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China’s Aggressive Pursuit of Interests Demands A Global Response

To counter increasing Chinese aggression, the US must rally the rest of Asia.
To counter increasing Chinese aggression, the US must rally the rest of Asia.
Photo by Pool/Getty Images

If the Russian provoked Ukraine Crisis was not enough to test US soft power and the legitimacy/effectiveness of the International Community, China’s move to flex its muscle is quickly becoming the world’s second conflict between major powers. While the Chinese-Japanese dispute over the Senkaku Islands/Diaoyu Islands sets America up for a potential conflict with China, thanks to our close alliance with Japan, the Obama Administration’s repeated attempts to pivot to Asia, along with the economic significance of the region, puts the US on a trajectory where we must confront China when its actions and policies conflict with our own interests, the interests of our allies, and the conventions of the International Community.

Unfortunately, China has decided to reject international norms and violate the sovereignty of Vietnam by deploying an oil rig, which it considers to be its floating territory, within waters claimed by Vietnam. Due to out-of-control civil unrest aimed at Chinese business interests and a minor conflict at sea accelerating, tensions are on the rise and, at some point, the Vietnamese government will have to forcefully confront China to assert its interests. Although Vietnam is a communist country and has no military partnership with the US, it is an important trade partner. More importantly, Vietnam is part of a block of Asian countries the US needs to reassert our influence in the region.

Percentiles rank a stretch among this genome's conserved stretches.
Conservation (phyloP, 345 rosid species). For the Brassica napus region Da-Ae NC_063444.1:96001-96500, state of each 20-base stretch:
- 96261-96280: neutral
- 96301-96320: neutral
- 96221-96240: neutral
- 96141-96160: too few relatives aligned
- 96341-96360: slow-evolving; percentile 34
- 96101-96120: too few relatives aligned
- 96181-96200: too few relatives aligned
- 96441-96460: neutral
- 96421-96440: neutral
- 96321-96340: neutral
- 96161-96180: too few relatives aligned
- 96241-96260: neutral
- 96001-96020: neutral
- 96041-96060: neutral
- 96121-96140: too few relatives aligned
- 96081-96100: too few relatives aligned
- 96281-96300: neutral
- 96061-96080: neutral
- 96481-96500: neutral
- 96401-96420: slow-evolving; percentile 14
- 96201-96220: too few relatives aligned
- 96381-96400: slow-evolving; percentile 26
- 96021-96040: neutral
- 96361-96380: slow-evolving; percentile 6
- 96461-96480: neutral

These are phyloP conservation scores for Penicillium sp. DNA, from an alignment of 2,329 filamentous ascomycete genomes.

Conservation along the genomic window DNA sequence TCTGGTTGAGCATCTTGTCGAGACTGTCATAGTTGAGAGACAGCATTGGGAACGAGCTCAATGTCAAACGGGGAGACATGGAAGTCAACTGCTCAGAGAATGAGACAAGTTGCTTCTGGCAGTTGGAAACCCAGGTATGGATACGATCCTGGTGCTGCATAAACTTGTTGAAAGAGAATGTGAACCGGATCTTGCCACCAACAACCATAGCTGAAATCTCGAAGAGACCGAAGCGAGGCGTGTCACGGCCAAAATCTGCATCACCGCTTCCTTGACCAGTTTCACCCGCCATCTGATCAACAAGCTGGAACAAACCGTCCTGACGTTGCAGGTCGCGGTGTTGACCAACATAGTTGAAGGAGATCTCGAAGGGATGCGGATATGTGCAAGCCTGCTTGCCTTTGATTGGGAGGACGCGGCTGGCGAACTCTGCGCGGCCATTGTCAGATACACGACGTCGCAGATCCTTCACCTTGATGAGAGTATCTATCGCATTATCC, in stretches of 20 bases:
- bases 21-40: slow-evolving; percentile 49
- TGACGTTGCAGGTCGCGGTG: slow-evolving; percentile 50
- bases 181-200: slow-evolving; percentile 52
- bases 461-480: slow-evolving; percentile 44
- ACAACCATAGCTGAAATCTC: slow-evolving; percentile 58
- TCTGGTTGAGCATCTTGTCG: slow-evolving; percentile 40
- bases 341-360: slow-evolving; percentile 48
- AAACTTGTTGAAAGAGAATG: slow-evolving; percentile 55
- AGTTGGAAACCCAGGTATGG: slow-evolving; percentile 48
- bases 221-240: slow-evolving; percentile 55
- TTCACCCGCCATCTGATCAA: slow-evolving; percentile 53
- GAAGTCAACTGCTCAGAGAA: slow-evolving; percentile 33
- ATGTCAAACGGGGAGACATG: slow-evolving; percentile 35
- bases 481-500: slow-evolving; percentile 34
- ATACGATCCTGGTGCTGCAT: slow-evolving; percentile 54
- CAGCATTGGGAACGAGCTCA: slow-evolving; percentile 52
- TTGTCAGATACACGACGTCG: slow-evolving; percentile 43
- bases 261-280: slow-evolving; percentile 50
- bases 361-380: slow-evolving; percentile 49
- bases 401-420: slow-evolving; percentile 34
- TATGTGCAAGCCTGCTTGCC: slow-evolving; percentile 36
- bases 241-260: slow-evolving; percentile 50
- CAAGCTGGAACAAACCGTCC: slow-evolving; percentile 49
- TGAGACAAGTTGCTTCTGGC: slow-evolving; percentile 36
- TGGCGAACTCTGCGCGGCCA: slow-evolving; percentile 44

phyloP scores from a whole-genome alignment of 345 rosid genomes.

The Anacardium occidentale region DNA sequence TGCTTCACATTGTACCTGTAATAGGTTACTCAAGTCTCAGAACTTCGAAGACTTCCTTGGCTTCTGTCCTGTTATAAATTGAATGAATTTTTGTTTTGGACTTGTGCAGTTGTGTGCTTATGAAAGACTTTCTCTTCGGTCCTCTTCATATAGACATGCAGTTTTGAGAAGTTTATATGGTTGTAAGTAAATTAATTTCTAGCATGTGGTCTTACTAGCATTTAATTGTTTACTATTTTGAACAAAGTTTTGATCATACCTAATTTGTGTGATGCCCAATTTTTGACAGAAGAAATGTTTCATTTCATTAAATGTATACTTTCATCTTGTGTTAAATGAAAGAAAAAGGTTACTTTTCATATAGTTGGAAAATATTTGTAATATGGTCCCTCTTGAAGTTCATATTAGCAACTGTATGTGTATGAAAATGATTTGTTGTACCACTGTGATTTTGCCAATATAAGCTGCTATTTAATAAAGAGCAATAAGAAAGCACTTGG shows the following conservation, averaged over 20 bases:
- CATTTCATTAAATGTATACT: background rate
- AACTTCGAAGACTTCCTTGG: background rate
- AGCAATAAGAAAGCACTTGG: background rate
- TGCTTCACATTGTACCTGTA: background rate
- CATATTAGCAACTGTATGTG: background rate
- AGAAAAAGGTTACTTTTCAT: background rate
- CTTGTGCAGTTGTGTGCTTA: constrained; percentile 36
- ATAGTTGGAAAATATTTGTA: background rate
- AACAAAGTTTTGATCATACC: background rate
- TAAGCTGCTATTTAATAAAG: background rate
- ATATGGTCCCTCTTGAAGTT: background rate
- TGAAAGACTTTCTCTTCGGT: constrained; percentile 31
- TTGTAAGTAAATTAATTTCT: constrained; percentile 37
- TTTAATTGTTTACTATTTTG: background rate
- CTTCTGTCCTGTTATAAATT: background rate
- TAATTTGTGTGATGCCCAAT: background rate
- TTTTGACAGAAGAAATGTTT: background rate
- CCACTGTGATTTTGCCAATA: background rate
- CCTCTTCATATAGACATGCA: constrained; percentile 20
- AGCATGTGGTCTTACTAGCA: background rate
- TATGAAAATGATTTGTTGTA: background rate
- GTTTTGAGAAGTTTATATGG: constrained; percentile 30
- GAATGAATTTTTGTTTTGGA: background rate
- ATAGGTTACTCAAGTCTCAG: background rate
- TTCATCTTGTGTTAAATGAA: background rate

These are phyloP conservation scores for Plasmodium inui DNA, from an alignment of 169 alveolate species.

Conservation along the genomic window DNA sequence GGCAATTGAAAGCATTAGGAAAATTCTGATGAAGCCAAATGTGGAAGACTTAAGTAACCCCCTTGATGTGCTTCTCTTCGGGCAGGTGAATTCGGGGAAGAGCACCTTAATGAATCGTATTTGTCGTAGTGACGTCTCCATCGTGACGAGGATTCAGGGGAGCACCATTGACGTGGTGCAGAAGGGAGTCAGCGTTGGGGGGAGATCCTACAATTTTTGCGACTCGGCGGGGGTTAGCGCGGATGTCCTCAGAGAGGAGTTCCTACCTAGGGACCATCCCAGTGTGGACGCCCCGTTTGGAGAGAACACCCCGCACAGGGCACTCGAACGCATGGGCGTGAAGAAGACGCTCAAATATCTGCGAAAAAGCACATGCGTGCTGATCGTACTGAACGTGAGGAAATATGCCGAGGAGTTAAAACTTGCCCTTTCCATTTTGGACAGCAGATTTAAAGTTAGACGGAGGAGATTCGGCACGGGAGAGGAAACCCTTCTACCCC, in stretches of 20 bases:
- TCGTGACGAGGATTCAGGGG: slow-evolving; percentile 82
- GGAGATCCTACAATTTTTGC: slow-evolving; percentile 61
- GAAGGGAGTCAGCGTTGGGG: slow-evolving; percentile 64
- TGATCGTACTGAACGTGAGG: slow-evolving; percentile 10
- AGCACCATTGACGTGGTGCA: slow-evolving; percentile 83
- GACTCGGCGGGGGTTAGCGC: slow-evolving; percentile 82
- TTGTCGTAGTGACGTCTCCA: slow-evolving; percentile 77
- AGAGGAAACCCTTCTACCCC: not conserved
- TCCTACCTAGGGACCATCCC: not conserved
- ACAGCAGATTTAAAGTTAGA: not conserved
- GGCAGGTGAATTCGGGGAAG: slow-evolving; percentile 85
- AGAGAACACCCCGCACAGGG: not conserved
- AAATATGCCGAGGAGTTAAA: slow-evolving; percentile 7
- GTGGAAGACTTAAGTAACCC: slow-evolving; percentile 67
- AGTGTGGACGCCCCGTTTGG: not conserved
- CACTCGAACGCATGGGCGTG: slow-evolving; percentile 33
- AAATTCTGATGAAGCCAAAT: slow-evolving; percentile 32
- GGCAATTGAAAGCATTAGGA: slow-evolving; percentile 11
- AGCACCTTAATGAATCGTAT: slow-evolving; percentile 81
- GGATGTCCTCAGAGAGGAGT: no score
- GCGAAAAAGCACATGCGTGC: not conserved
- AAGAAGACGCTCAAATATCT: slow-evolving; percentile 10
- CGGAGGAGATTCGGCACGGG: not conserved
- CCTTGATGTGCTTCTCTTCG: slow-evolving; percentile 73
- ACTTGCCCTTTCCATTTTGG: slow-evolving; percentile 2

In the Ukraine Crisis, America’s strategy has largely been rooted in economically isolating Russia. That strategy, however, depends upon the ability of the US to rally our European and other regional partners. The size of Russia and its significance as a major energy provider means the world is reluctantly confronting Russia and struggling to take more drastic steps to punish Russia for its disruptive and destructive behavior. As China is the world’s second largest economy, the International Community’s reluctance to confront Beijing is far more intense while isolating China would require a major shift in our global economy and take years to accomplish.

That said, dealing with China hinges upon the US being able to unite minor powers in Asia to rebalance economic, as well as military, interests away from Chinese dominance. In many respects, it also hinges upon America’s ability to shift trade relations in favor of countries like Japan and Vietnam as well as India. Like Russia, this will likely mean a major change in trade policies, i.e. far less free trade for China, as well as responsible efforts to expand trade with minor powers in Asia.